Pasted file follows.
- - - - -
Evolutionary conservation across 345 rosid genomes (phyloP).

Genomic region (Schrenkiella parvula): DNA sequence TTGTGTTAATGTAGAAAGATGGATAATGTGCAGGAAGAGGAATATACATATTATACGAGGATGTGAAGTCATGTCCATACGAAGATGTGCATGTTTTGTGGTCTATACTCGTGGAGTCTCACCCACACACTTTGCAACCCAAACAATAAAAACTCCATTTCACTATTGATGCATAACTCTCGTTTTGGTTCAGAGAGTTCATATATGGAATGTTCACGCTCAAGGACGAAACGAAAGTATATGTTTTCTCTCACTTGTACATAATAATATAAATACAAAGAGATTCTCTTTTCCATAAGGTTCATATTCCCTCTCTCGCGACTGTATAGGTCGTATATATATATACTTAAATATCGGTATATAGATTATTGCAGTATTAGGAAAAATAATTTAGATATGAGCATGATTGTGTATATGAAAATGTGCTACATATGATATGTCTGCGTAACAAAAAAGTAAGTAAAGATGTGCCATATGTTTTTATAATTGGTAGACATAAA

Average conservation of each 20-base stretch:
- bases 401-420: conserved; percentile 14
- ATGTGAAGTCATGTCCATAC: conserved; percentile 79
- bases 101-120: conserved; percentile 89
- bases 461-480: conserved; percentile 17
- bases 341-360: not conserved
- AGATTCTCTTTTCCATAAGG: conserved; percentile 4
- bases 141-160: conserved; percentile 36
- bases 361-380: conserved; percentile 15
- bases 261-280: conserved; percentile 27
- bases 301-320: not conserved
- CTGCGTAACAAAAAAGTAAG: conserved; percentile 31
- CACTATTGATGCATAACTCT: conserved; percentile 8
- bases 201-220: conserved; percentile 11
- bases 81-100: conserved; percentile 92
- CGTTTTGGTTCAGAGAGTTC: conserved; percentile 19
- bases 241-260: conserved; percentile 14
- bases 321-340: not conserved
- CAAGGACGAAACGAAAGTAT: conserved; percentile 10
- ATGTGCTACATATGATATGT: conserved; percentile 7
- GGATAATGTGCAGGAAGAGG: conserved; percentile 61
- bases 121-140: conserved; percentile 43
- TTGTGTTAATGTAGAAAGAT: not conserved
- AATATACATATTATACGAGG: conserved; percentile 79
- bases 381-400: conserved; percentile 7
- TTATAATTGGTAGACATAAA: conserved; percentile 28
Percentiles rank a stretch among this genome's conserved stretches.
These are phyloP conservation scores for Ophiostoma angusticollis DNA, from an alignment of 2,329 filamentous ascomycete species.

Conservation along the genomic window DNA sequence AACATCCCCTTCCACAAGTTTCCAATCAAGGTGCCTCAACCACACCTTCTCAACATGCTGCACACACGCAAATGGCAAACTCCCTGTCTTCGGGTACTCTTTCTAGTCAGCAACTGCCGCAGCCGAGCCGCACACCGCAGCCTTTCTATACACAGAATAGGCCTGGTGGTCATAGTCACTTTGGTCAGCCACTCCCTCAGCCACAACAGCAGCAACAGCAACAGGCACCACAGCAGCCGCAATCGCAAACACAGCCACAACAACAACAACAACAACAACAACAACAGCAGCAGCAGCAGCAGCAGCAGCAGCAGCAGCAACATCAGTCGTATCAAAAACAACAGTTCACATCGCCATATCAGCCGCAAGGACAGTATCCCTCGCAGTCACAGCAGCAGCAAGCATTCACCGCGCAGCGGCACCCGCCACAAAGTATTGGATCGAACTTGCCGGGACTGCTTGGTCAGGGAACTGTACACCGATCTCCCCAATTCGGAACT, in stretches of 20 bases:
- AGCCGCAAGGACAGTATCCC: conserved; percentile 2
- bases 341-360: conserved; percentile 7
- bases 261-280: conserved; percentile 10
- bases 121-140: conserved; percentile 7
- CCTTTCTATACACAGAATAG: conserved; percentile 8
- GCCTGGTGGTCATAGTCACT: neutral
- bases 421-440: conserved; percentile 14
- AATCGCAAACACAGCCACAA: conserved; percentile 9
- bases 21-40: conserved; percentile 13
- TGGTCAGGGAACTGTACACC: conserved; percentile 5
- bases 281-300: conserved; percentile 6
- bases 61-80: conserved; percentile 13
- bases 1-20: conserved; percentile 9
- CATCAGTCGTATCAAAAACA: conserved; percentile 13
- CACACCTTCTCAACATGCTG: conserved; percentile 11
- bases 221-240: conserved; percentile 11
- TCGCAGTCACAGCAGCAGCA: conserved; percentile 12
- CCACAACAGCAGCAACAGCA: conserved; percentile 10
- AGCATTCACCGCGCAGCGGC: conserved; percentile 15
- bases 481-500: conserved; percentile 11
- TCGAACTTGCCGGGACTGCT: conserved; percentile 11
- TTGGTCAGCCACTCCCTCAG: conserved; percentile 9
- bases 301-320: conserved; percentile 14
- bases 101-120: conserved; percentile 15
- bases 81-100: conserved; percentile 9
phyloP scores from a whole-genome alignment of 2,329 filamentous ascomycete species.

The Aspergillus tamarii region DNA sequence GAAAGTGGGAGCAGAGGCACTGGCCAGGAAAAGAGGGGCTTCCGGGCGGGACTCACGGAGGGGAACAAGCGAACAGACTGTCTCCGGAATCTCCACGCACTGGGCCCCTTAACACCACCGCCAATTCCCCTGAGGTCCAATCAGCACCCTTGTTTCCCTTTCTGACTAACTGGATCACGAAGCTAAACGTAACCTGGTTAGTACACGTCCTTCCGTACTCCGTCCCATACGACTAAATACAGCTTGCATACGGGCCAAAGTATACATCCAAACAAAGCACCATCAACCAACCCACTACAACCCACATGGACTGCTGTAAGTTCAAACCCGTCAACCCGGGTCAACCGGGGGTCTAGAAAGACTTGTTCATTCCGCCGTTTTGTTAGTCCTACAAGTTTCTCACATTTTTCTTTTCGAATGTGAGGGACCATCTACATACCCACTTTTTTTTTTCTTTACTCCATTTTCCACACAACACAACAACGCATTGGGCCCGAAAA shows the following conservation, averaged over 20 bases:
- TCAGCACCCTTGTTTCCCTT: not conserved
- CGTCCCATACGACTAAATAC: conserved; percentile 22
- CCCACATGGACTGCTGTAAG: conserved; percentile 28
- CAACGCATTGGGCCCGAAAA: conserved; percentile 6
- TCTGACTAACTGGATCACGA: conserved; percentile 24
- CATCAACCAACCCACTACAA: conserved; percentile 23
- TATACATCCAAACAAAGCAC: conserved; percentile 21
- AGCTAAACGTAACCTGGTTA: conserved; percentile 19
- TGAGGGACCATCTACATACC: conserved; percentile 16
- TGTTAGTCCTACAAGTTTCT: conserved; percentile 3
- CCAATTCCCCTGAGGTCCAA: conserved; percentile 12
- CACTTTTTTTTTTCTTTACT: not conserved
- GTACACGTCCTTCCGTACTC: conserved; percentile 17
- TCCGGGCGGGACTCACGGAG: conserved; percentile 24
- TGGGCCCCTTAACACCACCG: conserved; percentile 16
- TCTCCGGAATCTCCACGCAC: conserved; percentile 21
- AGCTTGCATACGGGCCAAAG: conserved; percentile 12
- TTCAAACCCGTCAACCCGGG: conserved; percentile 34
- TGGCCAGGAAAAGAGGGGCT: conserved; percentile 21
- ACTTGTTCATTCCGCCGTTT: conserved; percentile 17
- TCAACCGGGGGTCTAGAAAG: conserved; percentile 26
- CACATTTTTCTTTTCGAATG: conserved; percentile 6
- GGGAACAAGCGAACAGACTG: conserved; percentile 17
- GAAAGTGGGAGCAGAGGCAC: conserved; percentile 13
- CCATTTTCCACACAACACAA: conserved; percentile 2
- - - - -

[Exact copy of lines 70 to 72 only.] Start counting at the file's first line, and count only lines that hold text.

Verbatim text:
- CACTTTTTTTTTTCTTTACT: not conserved
- GTACACGTCCTTCCGTACTC: conserved; percentile 17
- TCCGGGCGGGACTCACGGAG: conserved; percentile 24